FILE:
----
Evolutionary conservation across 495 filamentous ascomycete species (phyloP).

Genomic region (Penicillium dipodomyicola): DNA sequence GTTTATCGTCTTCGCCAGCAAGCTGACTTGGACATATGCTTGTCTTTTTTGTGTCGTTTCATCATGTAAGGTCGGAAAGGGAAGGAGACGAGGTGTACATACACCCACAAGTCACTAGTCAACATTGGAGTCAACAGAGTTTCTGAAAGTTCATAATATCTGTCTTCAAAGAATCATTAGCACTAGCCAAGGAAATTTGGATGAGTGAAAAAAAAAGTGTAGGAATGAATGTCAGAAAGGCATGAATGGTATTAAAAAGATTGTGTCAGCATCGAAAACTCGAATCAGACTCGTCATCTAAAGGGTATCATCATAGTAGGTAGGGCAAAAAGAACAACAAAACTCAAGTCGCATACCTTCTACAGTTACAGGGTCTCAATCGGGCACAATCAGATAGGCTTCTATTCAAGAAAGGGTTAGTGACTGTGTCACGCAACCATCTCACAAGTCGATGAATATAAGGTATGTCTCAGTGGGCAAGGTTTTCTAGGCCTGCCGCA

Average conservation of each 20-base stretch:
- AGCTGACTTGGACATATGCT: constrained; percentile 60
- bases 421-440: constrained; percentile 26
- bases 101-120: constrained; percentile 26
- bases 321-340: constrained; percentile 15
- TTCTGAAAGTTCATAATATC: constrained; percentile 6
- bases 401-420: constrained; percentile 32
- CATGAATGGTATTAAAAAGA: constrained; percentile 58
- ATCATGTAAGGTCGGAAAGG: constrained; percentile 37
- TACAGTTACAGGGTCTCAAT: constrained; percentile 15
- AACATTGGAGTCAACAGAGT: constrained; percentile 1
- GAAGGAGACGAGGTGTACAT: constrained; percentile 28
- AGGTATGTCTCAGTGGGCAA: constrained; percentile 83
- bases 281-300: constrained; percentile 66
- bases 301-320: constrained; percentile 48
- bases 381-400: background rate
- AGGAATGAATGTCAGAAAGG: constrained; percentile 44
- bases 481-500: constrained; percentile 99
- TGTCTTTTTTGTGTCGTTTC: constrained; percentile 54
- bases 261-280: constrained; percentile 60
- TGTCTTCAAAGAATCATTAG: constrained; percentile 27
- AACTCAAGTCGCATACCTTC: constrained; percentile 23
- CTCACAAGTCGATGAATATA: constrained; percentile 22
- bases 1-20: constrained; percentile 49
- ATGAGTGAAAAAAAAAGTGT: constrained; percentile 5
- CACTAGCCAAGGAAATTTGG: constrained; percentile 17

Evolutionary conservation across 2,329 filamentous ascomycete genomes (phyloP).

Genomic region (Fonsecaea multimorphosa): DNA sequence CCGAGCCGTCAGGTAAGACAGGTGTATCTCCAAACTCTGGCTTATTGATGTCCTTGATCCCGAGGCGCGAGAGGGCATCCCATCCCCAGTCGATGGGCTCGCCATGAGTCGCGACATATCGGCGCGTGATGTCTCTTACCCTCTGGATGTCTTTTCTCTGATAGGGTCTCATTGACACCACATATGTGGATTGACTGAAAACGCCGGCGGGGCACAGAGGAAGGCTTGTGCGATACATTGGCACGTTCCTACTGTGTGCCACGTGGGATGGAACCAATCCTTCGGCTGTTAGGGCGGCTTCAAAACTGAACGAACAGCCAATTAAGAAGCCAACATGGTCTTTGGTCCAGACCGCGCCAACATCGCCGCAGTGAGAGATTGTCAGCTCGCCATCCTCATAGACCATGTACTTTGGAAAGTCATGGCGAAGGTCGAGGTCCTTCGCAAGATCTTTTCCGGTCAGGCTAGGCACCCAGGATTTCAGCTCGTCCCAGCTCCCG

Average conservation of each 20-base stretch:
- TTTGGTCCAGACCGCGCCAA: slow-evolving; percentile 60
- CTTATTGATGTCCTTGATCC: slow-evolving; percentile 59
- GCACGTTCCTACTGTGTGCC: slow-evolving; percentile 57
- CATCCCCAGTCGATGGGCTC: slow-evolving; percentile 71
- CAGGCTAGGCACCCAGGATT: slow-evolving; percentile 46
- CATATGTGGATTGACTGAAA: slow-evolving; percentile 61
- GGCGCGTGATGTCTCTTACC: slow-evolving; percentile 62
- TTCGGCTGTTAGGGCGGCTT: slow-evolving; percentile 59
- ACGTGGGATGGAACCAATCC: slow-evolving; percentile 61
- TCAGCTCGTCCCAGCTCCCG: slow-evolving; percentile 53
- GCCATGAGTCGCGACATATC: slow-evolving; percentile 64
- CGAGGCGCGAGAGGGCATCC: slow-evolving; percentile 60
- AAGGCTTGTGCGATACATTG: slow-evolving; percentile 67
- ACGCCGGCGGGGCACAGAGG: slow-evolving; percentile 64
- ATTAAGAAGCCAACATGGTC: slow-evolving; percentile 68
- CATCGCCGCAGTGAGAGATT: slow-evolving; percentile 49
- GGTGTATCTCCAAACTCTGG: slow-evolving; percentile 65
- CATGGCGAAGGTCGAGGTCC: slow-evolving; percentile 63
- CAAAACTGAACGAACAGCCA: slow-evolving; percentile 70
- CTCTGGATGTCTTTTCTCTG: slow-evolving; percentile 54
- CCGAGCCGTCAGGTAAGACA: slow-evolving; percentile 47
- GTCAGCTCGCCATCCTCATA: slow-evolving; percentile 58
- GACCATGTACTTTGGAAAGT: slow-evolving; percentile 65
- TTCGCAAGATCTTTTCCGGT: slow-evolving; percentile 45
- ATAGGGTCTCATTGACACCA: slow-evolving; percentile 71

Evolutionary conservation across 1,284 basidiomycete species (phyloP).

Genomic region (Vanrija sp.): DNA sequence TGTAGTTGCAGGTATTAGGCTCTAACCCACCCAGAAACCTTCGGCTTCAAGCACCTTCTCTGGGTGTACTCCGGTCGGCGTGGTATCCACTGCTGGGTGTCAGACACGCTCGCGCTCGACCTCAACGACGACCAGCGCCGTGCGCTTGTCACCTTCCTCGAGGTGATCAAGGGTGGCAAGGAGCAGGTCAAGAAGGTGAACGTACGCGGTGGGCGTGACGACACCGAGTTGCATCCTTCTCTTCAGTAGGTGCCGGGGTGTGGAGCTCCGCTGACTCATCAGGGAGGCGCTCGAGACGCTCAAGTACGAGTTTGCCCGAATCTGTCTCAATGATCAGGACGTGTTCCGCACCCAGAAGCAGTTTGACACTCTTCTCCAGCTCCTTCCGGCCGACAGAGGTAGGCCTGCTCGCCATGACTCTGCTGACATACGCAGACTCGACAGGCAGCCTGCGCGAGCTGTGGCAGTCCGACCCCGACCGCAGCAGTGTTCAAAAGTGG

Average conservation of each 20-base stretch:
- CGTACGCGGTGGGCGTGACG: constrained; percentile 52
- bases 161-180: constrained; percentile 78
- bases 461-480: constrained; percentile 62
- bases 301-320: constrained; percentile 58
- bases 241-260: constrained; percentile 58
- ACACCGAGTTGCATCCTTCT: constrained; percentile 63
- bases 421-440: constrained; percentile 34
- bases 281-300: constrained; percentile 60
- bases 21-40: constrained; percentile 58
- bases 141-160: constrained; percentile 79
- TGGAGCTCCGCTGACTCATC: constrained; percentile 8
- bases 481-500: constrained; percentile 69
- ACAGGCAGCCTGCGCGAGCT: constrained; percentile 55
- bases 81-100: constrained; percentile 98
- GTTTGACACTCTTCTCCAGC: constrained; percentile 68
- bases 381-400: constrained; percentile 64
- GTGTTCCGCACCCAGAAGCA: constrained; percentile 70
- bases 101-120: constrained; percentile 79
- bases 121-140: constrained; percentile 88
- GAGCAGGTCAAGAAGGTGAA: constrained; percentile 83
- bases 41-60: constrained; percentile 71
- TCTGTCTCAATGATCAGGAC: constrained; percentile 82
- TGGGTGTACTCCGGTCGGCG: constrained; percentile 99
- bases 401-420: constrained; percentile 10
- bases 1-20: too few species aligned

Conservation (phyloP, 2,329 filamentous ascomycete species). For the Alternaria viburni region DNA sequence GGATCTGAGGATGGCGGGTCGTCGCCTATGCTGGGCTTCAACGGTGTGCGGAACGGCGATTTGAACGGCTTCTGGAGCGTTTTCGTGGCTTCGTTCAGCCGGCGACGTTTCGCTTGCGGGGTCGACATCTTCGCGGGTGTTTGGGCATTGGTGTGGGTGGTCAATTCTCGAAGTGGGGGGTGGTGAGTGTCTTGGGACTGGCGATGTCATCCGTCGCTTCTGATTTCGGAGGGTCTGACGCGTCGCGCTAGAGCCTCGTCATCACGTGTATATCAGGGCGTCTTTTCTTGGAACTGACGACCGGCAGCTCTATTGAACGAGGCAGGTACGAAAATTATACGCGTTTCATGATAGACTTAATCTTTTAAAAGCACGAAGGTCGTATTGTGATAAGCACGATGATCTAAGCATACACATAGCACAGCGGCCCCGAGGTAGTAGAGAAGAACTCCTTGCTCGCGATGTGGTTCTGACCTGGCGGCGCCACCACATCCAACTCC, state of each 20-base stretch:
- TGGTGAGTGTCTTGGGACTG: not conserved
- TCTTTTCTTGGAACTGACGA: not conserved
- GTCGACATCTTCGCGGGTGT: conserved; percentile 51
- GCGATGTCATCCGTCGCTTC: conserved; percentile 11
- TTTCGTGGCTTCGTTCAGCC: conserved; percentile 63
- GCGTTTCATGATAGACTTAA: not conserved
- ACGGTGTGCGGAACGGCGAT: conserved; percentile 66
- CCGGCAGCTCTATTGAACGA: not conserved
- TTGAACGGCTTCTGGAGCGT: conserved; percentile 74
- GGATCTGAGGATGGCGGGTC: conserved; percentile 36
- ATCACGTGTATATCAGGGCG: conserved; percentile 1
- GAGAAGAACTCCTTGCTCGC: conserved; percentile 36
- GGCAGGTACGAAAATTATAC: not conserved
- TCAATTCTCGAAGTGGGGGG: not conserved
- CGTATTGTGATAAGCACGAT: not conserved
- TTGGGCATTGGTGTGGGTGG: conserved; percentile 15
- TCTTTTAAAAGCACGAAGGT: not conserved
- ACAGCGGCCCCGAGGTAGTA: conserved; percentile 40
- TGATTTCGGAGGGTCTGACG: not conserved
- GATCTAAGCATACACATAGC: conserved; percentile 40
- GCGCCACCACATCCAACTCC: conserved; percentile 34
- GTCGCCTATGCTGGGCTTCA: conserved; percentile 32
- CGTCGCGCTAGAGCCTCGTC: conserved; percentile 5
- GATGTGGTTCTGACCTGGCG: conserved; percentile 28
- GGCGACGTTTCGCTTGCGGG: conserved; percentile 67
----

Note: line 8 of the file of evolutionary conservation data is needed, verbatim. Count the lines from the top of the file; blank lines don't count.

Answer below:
- TTCTGAAAGTTCATAATATC: constrained; percentile 6